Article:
Jazz Weekly: Richard Bennett: Ballads in Otherness

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George W. Harris

January 21, 2019

While making a successful living as the first call guitarist for the likes of Mark Knopfler and Neil Diamond, Richard Bennett has also quietly amassed an impressive catalogue of his own. Classy and understated, his albums are reminiscent of the days when instrumental bands such as The Ventures, The Shadows, Santo and Johnny or Johnny and the Hurricane’s ruled the airwaves in the 50s and 60s. His latest release is a glowing gem, as he calls up his friends on his iphone for a polished and classy read of originals. Bennet plays guitar and steel, adroitly mixing and matching with a string section as well as Roger Spencer/b, Ted Tretiak/dr, Nick Bennett-Andy Reiss/g, spooner Oldham/B3, Lindsay Bennett/p-key, Charlie McCoy/vib, a handful of horns, strings and even VOX.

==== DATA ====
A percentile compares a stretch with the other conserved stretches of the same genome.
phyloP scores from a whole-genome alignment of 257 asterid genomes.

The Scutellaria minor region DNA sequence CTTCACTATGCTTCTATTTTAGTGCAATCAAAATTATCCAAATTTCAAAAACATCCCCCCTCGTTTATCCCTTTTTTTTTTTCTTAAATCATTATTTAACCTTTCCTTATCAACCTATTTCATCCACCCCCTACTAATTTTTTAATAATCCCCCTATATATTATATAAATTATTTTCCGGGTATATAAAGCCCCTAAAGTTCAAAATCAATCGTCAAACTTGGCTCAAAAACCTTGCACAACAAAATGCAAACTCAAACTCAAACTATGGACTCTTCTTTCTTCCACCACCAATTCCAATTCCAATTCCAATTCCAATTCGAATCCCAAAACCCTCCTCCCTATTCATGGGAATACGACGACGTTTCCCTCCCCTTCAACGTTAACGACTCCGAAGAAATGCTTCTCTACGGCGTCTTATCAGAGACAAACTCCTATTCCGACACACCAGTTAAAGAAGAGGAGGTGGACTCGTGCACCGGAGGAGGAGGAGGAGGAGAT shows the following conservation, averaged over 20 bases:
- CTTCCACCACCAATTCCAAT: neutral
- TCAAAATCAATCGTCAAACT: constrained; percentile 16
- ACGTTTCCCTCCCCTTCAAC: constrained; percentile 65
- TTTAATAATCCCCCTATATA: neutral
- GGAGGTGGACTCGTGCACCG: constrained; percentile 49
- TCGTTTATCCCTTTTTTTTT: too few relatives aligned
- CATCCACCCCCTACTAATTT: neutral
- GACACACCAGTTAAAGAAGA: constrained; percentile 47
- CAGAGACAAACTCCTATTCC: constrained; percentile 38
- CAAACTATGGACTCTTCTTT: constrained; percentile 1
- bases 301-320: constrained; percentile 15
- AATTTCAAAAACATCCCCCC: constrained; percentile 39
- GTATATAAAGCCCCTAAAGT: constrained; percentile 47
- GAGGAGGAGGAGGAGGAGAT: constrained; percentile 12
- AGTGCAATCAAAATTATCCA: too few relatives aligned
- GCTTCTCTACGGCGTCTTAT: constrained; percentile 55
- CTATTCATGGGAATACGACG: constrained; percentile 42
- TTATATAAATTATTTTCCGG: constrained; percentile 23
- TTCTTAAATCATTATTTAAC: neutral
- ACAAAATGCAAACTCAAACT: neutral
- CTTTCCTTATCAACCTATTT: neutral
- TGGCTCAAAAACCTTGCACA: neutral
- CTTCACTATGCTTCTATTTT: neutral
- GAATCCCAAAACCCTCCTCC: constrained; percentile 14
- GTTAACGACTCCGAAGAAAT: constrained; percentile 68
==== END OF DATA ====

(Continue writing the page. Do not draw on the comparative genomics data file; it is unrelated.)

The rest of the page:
His guitar voice and style evokes the lyricism of Johnny Smith, as on the warm “No Matter The Odds” and relaxed “This Love Remembered” while he hiply swings on a jazzy “Intermezzo.” Hints of the Everly Brothers are strummed during “Come Summer’s Sun,” Roy Orbison’d nostalgia with horns create a gently dramatic “Dauphine Noir,” and some Duane Eddy twang rockabillies for “Eye For Hire.” Piano and ethereal voice make for a pastoral “Pretty Pillow” with Bennett taking you to the local VFW on the rural “Waltz For A Wayard.” Obviously, he knows how to boogie the blues, and gets juke jointy for “”Bo-Kay,” but for the most  part, Bennet takes you to the local lounge of second sets of the night, as on the relaxed “This Side of Truth.” Charming in its gorgeous and elegant simplicity-the more you listen the more you appreciate it. Any chance for So Cal gigs with this band on a night off from Knopfler?

Nicholas Bennett